Exercise’s Effects on Attention, Reading Comprehension
In a study of the effects of exercise on academic performance, researchers looked at how much exercise is required to enhance student attention and reading comprehension. The scientists also wanted to know if results would be different for low and high-income families.
The report, published in Frontiers in Psychology (2014; doi: 10.3389/fpsyg.2014.00575), included data from 85 individuals aged 17–21 who were enrolled at a liberal arts college. Participants were initially separated into high and low-income groups. They were then assigned to either an exercise group or a control group. Subjects were considered low-income if they were raised in a household in which total annual income was below $31,720.50. They were considered high-income if they grew up in a household in which the annual income was higher than $41,737.50.
Researchers gathered data on weight, BMI, resting heart rate, maximum heart rate and target heart rate range for each student. Subjects completed tasks designed to test selective visual attention (SVA) and reading comprehension and answered surveys on stress and other basic information.
Individual heart rates were measured after an SVA pre-test. Next, subjects jogged on a treadmill for 12 minutes while maintaining their target heart rates. The control group viewed a 12-minute video on the benefits of aerobic exercise. Immediately following the intervention, each student completed an SVA test and a reading comprehension task.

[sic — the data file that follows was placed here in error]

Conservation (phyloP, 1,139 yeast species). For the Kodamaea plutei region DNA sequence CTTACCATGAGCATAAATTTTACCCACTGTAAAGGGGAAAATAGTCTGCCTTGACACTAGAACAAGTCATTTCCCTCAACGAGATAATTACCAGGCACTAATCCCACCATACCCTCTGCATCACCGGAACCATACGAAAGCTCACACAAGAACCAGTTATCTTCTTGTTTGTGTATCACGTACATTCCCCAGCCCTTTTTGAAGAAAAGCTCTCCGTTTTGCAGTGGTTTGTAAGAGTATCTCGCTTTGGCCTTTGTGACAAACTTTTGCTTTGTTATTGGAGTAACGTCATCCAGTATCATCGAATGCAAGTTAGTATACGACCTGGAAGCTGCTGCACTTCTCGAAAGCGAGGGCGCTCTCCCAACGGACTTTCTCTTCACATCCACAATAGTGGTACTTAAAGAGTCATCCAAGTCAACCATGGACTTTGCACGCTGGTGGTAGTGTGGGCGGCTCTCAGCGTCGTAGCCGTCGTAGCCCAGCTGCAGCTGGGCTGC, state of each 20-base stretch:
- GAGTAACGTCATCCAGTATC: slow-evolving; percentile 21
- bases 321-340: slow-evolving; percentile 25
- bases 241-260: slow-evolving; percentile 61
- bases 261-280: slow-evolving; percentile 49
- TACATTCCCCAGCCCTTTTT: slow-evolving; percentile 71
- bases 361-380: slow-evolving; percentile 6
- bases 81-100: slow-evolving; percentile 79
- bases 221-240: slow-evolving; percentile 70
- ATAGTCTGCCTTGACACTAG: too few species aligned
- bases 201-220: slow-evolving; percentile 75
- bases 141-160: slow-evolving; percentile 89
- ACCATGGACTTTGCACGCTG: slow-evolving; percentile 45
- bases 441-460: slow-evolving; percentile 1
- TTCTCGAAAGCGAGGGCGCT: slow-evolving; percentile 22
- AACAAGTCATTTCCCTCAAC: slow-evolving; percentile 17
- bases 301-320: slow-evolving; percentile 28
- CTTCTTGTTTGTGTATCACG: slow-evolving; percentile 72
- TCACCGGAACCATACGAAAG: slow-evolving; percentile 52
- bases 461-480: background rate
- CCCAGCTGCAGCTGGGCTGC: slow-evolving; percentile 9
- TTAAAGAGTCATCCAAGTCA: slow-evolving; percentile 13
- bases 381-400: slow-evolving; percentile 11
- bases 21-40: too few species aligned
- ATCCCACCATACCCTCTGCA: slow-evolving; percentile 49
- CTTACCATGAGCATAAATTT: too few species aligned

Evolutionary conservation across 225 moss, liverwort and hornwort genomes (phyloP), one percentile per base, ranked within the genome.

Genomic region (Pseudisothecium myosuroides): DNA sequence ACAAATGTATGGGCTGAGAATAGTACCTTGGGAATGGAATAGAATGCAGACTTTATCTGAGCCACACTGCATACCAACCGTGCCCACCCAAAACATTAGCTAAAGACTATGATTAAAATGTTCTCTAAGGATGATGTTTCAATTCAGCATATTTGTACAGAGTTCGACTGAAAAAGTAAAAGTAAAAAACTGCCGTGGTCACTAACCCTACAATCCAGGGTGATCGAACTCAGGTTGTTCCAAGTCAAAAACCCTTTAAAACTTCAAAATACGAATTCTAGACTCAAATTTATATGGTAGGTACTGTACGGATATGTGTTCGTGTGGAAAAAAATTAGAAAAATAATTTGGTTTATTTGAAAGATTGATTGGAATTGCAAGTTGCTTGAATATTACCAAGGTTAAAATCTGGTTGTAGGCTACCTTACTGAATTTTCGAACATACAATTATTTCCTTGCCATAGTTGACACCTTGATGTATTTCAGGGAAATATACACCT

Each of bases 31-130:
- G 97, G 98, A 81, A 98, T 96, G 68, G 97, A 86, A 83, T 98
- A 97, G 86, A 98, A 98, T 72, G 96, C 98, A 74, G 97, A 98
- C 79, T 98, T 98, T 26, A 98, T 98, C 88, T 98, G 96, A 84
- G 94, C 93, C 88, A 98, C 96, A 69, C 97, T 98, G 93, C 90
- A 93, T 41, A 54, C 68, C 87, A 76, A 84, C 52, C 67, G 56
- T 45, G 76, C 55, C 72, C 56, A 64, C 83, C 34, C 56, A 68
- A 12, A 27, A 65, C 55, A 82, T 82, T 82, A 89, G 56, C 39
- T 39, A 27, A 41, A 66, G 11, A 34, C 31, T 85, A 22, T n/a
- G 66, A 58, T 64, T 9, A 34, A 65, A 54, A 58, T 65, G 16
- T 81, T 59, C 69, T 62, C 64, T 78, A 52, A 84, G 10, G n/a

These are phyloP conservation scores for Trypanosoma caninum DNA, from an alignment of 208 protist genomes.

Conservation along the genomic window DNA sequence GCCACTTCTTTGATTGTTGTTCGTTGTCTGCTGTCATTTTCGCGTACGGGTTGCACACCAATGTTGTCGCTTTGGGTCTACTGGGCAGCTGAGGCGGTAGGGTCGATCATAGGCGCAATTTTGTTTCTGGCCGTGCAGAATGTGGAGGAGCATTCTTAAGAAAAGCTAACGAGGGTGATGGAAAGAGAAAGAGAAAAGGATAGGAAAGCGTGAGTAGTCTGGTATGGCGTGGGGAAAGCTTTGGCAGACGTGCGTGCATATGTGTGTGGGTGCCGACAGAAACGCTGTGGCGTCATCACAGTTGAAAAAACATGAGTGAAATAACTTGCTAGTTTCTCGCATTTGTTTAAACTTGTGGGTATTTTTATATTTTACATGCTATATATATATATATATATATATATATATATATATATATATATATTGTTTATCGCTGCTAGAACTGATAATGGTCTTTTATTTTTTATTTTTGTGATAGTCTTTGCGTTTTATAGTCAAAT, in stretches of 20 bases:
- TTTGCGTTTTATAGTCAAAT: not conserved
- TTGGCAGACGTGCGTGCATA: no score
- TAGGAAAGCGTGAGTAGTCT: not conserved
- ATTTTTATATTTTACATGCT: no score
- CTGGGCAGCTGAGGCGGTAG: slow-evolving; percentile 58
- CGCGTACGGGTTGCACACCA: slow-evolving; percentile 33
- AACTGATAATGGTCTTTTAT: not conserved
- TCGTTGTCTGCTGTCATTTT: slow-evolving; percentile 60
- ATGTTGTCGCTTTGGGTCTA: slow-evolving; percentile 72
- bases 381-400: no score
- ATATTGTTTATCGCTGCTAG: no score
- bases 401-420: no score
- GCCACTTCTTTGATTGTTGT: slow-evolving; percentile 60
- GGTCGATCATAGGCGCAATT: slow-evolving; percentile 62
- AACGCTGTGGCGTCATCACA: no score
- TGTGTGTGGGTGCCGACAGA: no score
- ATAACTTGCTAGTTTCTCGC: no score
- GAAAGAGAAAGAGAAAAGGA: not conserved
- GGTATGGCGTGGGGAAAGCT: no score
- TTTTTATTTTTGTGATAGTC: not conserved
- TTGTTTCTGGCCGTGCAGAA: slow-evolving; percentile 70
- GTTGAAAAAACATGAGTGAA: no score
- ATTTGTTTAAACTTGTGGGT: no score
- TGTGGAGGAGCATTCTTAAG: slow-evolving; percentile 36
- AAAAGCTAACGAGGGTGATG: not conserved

So, what did the researchers find?
They discovered that SVA improved in all exercise subjects. The improvement remained in effect for 45 minutes post intervention and was “particularly large” among the low-income group.
“The mean reading comprehension score of the low-income adolescents who engaged in 12 minutes of acute aerobic exercise was higher than the mean reading comprehension scores of the low-income adolescents who watched a 12-minute movie,” added the study authors.
There was no statistical difference in post intervention reading comprehension for the two high-income groups. “Based on the results, schools serving low-income adolescents should consider implementing brief sessions of aerobic exercise during the school day,” suggested the authors.